Screen Size: 15.6"Full HD Gaming Laptop,
Processor: AMD Ryzen 7 R7-3750H,
Graphics: GeForce GTX 1660 Ti,
Storage 256GB PCIe SSD
EVOO Gaming Laptop
Screen Size: 15" FHD 144Hz,
Processor: 9th Gen Intel i7-9750H,
Graphics: Nvidia GTX 1650,
Storage: 256GB SSD,
Lenovo Yoga 730 2-in-1 student, light editing
Β· 15.6" FHD IPS Touch-Screen 90% sRGB
Β· Intel Quad Core i5-8250U
Β· 512GB SSD
Β· Thunderbolt, Backlit Keyboard
Comments: This version of the Yoga 730 is ideal for students or low budget editors as it light weight and well built. It has an aluminum chassis which allows it to stand up to the stress and strain of moving from class to class without breaking easily. It has a very color accurate screen so uyou won’t have to connect to an external monitor to check your work after you are done editing. Its quad-core CPU and 16 GB of RAM will allow for seamless multitasking as you will be able to have 20+ tabs open without lag.

ThinkPad T480 student & general use
Screen Size : 14 inches
Processor : Core i5-8250U
Graphics : Intel HD Graphics
RAM : 16 GB
Weight : 3.5 lbs
Storage Type : 512 GB SSD
Thinkpads are known for their reliable build quality and longevity. It has a professional look which is ideal for an office setting and with 16 GB of RAM and a quad-core CPU it will be able to multitask well, having lots of tabs open, while streaming and working on documents without lagging.

ASUS TUF Gaming TUF505 TUF505DU-KB71 gaming
Screen Size : 15 inches
Processor : AMD Ryzen 7 3750H
Graphics : GTX 1660Ti
RAM : 8 GB
Weight : 4.9 lbs
Storage Type : 256 GB SSD
Comments: A fairly lightweight gaming laptop that has a semi-professional look. It has average surface temperatures and while it gets warm when gaming it does not get too hot that it will throttle. Its fans are quiet when running regular tasks but are audible when gaming.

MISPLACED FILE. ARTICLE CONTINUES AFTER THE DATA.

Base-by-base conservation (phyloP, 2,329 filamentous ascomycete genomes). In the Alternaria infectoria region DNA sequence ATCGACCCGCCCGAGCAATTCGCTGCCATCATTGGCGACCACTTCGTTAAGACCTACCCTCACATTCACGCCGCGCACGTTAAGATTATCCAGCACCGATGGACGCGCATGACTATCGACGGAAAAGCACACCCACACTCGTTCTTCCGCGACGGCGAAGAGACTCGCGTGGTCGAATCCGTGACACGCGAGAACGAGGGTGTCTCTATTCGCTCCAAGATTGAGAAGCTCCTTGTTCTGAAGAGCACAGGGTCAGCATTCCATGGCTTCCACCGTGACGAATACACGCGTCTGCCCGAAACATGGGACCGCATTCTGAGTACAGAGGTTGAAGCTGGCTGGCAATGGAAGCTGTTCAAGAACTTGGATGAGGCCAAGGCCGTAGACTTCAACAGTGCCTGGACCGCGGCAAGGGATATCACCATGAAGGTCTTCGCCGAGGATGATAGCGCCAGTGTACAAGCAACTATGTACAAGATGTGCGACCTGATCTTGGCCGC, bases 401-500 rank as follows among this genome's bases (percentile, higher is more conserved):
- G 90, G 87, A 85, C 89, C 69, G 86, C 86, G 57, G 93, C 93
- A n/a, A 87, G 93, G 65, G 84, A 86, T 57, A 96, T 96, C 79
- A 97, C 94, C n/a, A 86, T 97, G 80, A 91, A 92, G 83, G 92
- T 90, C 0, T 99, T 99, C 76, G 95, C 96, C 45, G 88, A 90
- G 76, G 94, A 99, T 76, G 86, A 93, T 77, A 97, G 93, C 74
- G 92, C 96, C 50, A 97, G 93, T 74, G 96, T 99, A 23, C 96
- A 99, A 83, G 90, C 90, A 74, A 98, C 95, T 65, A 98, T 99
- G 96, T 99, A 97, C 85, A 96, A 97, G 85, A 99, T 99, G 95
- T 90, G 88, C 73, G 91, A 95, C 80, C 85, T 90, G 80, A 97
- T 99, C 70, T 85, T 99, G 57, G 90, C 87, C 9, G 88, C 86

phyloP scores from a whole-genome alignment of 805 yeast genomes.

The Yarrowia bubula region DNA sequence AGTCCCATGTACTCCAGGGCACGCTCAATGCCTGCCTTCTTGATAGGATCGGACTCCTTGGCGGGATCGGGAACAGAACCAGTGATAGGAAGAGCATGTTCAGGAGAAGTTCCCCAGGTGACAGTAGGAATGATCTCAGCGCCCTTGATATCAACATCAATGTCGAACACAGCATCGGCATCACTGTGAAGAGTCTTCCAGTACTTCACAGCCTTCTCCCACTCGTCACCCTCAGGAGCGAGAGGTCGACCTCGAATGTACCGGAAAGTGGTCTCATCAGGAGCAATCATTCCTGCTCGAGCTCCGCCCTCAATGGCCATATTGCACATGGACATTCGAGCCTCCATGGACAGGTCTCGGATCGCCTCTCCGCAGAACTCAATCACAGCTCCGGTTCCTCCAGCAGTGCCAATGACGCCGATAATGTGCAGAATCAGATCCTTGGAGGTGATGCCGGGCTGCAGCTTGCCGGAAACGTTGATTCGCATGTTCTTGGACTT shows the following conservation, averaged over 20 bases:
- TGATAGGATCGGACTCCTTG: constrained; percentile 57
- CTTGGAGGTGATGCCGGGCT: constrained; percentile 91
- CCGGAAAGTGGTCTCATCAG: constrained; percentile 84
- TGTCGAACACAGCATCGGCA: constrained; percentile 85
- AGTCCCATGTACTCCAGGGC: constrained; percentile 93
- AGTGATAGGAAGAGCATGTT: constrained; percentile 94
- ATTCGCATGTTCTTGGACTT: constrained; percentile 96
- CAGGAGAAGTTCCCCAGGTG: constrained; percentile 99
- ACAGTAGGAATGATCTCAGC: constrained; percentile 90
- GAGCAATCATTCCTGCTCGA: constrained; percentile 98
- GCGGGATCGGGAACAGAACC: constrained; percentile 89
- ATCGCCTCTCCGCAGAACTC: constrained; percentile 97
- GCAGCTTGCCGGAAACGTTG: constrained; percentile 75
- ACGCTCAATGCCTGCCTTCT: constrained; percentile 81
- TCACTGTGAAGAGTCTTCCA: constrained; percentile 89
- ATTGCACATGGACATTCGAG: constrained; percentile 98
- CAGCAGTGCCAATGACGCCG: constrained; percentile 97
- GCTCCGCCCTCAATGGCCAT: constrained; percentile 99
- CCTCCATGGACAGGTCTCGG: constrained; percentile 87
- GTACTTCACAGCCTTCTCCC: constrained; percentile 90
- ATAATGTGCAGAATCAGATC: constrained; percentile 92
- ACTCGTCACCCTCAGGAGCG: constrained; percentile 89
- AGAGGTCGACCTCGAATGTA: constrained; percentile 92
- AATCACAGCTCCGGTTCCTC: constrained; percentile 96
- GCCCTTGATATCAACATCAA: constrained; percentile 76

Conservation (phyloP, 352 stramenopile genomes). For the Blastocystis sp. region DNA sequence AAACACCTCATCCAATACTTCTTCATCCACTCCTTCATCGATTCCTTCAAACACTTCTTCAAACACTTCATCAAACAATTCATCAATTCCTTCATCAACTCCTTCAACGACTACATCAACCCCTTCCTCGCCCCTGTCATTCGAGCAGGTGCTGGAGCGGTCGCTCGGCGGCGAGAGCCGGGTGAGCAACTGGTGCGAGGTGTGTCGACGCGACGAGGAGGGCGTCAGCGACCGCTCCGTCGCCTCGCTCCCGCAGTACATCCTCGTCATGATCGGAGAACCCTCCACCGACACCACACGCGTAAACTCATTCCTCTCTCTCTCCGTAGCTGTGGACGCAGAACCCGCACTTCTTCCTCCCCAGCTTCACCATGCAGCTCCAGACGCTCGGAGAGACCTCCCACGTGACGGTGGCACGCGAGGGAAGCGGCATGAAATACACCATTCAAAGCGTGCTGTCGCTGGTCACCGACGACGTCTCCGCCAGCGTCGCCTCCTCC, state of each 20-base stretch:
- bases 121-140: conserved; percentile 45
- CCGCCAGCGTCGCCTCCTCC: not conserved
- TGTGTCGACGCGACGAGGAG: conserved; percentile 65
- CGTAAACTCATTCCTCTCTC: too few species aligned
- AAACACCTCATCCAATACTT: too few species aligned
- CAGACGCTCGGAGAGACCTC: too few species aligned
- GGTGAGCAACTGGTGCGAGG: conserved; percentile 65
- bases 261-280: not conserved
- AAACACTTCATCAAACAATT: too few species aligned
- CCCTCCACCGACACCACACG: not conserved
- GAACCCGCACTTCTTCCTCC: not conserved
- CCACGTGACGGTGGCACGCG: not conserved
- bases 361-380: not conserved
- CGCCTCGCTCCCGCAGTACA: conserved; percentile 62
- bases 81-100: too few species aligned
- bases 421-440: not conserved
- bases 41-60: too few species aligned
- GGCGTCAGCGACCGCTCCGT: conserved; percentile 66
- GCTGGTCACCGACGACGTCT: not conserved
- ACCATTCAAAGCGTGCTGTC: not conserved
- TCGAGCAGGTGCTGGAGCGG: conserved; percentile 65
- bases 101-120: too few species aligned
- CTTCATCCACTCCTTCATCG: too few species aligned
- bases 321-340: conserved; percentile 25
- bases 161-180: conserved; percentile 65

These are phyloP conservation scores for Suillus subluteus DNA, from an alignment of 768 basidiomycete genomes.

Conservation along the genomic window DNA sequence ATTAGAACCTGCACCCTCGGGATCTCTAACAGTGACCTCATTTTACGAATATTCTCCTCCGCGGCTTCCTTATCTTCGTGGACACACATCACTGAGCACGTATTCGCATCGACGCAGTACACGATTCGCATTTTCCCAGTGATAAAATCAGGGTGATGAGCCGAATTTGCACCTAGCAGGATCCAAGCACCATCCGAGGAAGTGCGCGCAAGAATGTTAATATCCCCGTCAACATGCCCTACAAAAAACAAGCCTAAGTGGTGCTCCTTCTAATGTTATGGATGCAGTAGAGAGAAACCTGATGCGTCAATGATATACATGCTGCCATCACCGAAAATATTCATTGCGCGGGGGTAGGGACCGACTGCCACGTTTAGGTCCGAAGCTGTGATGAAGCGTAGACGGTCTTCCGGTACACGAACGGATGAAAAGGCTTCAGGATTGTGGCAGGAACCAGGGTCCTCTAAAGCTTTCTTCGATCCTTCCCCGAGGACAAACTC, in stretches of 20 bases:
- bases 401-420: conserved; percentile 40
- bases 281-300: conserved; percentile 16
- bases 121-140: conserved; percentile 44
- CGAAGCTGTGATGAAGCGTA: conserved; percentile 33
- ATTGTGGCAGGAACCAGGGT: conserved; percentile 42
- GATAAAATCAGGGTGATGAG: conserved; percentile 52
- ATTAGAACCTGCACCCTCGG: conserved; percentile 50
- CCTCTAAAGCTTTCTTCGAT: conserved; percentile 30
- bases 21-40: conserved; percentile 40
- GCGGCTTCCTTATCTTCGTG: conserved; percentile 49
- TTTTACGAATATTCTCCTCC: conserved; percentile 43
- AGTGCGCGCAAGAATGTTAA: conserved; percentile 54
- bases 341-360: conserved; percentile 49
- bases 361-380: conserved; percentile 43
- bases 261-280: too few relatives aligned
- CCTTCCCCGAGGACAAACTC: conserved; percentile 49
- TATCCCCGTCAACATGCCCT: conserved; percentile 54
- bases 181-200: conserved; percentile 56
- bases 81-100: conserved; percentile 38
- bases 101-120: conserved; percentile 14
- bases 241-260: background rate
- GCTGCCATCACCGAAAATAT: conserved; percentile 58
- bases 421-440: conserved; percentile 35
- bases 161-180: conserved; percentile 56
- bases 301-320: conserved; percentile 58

Lenovo Yoga 730 81CU000CUS. student, editing, gaming
Screen Size : 15 inches
Processor : Core i7-8550U
Graphics : Nvidia GTX 1050
RAM : 16 GB
Weight : 4.17 lbs
Storage Type : 512 GB SSD
This laptop is great for editing as it has a quad-core CPU, a fairly powerful GPU and most importantly a very color accurate screen. It is well built and has an aluminum chassis which is ideal for traveling. It can take a few bumps without breaking as well. Its SSD is both fast and reliable. Additionally, it has lots of RAM so you won't have any lag when you have 20+ tabs open while streaming and working on a few documents

Acer Predator Helios 300 gaming
Screen Type: 15.6" Full HD 144Hz 3ms IPS Display,
Processor: Intel i7-9750H,
Graphics: GTX 1660 Ti 6GB,
Storage Type: 256GB PCIe NVMe SSD
Comments: An improvement on the 2018 version as it has a much better cooling system. This laptop provides great specs for the price and is ideal for gamers who do not want to overspend. Its battery life is not that long so you will have to walk with your charger. The GPU in this laptop won’t go stale for a while as it is fully able to run new titles on max settings and get great FPS.

Eluktronics Mech-15 G2 Pro gaming, professional look